Tuesday, May 20, 2014


GoPro photo in the cockpit of the Navy airship, MZ-3A

It was only a few months ago in a post titled Decisions, Decisions... Well, You Get the Point, I wrote about the decisions we have to make as photographers. As a quick reminder, these are not decisions about camera settings, etc., but the decision of where we choose to photograph from.

And now I have the answer to the question of can you be in two places at once. How to be there - and also there.

The answer came in the GoPro HERO3+ Black Edition, and not only can I be in two places, but if needed, be in three, or even more places at the same time. To be fair, photographers have been using remote or remotely triggered cameras long before GoPro came on the scene. But with the low cost, high quality and ease of use of GoPro cameras, it has never been easier to work with remotes.

Just prior to lift off I triggered the GoPro and it is already taking a still image every five seconds allowing me to concentrate on photographing everything else.
Just prior to lift-off I triggered the GoPro and it is already taking a still image every five seconds allowing me to concentrate on photographing everything else.
In that previous blog post, I gave the example of making the tough choice of whether to ride aboard the Navy's only manned airship or stay on the ground during an assignment. In that case, I concluded that I made the right decision by staying on the ground, but it still didn't lessen the fact that I wanted to ride in the blimp.

When assigned to once again photograph the blimp, I was sure that I would get the opportunity to ride aboard. After all, it only made sense, right? So imagine my disappointment when I received word the day before the assignment that due to newly installed scientific equipment, space was limited. Guess who was getting bumped?

So did I cancel the shoot? Of course not, because after all I would still get to photograph the blimp. However, I did start to think about how I could get the photographs I wanted from inside the cockpit without actually being inside the cockpit. I briefly considered handing a camera to someone who would be on board, but somehow that never really works out.

Arrive early and give yourself time to test everything.
A test shot (selfie) after positioning and mounting the GoPro in the blimp.
Even though I've been an owner of a GoPro for several years and have had some success with it, I just don't think I've ever really used it to its fullest. That is until I obtained the newest version. Using the App and Wi-Fi to control the camera has really made me want to use this camera more than ever before. Also, for some reason the ability to see what the camera sees, again via the App, really resonated with me.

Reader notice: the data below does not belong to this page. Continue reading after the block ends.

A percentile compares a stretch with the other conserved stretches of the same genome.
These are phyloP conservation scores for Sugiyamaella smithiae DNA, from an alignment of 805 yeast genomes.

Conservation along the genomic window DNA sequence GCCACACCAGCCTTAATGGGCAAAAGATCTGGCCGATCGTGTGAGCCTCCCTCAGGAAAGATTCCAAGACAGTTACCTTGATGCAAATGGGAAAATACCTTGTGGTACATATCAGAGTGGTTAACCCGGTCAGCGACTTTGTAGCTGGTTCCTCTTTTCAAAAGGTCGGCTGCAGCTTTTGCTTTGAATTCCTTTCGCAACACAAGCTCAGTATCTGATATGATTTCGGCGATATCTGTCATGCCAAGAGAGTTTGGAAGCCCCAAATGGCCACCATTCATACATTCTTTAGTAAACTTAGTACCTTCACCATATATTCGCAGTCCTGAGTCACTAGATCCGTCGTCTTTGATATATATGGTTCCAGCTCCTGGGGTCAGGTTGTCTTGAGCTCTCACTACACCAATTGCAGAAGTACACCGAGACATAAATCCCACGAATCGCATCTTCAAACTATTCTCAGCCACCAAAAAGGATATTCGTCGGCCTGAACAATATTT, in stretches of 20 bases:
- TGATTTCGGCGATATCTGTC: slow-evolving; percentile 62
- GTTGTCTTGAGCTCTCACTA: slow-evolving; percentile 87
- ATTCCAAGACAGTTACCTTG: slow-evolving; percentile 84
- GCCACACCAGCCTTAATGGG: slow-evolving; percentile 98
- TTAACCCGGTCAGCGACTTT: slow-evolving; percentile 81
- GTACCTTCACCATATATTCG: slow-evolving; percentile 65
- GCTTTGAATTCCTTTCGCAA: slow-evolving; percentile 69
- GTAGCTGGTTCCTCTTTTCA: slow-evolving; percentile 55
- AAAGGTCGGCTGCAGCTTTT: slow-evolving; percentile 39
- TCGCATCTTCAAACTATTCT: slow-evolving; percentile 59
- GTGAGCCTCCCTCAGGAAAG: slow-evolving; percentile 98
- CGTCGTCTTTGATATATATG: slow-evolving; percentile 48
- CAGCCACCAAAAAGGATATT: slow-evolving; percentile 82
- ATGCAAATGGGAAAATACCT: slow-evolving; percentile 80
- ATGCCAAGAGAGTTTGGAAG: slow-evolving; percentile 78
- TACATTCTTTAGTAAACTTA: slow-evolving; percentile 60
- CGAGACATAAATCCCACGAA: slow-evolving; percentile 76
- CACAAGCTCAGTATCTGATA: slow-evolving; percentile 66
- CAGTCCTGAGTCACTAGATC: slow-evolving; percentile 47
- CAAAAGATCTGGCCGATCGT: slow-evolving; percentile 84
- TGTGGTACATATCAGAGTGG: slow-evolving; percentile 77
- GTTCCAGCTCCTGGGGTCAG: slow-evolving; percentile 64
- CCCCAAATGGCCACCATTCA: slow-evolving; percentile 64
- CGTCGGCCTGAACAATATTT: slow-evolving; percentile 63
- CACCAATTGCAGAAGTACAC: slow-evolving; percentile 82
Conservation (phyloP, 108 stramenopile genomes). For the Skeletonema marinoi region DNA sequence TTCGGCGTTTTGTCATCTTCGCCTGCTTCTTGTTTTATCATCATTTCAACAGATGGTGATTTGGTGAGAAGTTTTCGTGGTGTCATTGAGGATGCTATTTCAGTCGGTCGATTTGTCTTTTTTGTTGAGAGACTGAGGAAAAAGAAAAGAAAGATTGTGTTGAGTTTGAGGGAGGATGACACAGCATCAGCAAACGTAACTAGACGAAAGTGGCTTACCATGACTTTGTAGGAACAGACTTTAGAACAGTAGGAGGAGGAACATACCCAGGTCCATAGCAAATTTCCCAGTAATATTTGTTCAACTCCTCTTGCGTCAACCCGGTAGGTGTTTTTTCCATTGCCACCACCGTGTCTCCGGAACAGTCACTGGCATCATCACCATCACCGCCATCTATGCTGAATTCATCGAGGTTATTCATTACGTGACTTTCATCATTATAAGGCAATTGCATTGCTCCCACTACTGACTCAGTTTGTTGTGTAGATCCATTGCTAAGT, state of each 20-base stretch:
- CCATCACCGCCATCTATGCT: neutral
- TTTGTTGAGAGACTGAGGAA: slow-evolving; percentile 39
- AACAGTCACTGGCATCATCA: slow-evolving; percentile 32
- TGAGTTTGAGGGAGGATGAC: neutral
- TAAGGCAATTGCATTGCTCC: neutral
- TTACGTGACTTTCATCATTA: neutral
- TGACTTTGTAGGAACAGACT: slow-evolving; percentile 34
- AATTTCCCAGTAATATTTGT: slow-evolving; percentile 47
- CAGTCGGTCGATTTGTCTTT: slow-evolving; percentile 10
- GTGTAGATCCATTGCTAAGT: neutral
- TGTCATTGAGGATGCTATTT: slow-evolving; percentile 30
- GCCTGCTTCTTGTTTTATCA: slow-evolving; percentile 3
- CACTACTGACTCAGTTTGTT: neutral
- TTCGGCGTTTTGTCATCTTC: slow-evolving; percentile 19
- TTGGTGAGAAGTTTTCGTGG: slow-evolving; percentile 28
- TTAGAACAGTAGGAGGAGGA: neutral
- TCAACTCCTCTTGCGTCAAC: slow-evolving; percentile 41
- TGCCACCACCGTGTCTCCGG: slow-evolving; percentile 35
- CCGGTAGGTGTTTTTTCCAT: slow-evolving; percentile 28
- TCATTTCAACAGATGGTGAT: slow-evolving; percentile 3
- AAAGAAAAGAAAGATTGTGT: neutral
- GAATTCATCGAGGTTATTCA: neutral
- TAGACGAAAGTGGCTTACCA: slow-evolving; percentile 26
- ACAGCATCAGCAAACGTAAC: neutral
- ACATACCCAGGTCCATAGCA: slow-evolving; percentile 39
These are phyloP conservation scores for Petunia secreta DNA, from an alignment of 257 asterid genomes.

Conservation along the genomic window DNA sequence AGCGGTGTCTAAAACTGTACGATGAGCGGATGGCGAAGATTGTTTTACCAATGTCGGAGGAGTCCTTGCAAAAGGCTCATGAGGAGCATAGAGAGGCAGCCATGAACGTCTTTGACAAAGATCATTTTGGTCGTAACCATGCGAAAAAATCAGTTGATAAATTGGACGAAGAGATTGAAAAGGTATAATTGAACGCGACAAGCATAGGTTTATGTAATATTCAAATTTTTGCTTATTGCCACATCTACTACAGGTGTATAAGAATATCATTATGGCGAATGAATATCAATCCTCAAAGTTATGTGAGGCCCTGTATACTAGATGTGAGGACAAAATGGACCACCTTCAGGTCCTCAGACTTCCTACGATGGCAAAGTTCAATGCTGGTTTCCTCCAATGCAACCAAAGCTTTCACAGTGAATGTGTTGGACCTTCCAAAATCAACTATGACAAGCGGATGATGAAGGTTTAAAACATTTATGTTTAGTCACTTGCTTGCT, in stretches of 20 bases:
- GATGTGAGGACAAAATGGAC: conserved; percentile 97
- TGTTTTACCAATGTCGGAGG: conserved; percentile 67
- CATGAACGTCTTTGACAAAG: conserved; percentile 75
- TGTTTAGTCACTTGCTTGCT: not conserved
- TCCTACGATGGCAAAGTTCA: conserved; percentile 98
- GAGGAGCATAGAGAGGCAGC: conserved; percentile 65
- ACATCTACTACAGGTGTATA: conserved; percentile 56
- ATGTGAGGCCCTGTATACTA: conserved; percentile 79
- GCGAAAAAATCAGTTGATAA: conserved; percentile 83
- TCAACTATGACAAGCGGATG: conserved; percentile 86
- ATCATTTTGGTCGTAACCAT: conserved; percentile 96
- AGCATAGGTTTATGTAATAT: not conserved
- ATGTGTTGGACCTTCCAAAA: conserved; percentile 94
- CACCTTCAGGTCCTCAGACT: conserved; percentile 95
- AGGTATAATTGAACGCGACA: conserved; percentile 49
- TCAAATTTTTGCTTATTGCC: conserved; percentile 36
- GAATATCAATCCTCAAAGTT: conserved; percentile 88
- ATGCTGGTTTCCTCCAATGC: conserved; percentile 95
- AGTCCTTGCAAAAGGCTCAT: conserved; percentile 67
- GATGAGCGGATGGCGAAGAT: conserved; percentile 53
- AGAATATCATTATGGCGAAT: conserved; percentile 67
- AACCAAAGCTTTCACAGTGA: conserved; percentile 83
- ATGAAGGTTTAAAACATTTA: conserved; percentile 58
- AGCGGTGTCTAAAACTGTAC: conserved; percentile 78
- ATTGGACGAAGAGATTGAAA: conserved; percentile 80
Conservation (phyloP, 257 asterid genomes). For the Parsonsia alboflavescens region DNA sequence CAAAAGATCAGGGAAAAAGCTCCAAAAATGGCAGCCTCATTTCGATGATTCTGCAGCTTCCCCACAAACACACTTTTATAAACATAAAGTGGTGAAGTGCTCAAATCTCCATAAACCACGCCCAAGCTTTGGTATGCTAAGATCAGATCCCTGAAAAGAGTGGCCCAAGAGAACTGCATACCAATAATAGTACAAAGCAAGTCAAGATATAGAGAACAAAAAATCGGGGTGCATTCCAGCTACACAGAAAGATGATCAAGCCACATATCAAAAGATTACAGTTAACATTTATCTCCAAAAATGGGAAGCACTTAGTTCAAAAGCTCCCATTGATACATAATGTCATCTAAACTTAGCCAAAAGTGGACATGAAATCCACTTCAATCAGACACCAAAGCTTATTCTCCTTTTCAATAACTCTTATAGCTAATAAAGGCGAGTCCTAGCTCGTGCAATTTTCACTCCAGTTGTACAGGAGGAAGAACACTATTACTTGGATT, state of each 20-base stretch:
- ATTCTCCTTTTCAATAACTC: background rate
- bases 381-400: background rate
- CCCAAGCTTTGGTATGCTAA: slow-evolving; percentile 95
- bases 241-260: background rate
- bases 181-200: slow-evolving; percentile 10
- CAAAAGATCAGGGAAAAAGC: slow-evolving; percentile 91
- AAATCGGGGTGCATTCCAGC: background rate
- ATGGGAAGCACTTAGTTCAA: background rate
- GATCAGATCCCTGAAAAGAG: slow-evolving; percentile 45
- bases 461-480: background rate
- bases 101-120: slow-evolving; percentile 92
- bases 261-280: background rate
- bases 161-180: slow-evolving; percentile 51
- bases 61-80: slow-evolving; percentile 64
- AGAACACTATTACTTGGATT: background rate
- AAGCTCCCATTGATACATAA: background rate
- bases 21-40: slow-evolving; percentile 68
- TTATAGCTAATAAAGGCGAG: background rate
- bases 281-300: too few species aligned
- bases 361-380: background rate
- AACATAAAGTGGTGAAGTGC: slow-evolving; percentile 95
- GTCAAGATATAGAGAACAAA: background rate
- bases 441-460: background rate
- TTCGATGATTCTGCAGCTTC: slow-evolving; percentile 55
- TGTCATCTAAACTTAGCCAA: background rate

Once I made the decision to use a remote camera and take the viewer inside the airship, I called the squadron and let them know that I wanted to place a camera aboard the airship. I received the permission I needed, arrived early on the day of the assignment and using a suction cup mount, I mounted the GoPro as far forward as I could. I successfully pulled off the picture I had in my mind. Actually, I think this picture is better than if I was aboard, but don't tell the Navy that.

How the photo appeared on the home page of Navy.mil.

Tips for using your GoPro as a remote:

1. While it's always a good idea to get to an assignment early, if you plan on using remote cameras, then it is critical that you arrive early. You don't want to rush the process or not leave yourself some time to test everything out.

2. Be sure to let everyone involved know what you are planning on doing and seek permission if necessary. There may also be the instance when you need someone to turn the camera on for you.

3. As events begin to unfold, open the App and make sure that you are connected to the camera via Wi-Fi.

4. Obviously the GoPro is capable of shooting both videos and still photographs, but if it is stills you want, then consider setting the GoPro to shoot interval photographs, such as every five seconds or so. The video below is GoPro footage taking during the R/V Neil Armstrong commissioning. Once I started the camera, I was able to give my full attention to shooting stills from a position about 25 yards away.

5. Once you start the GoPro, I find it is best to forget about it and concentrate on the photographs you are taking. Worrying about the remote camera or taking the time to over monitor means you might miss a shot with the primary camera.

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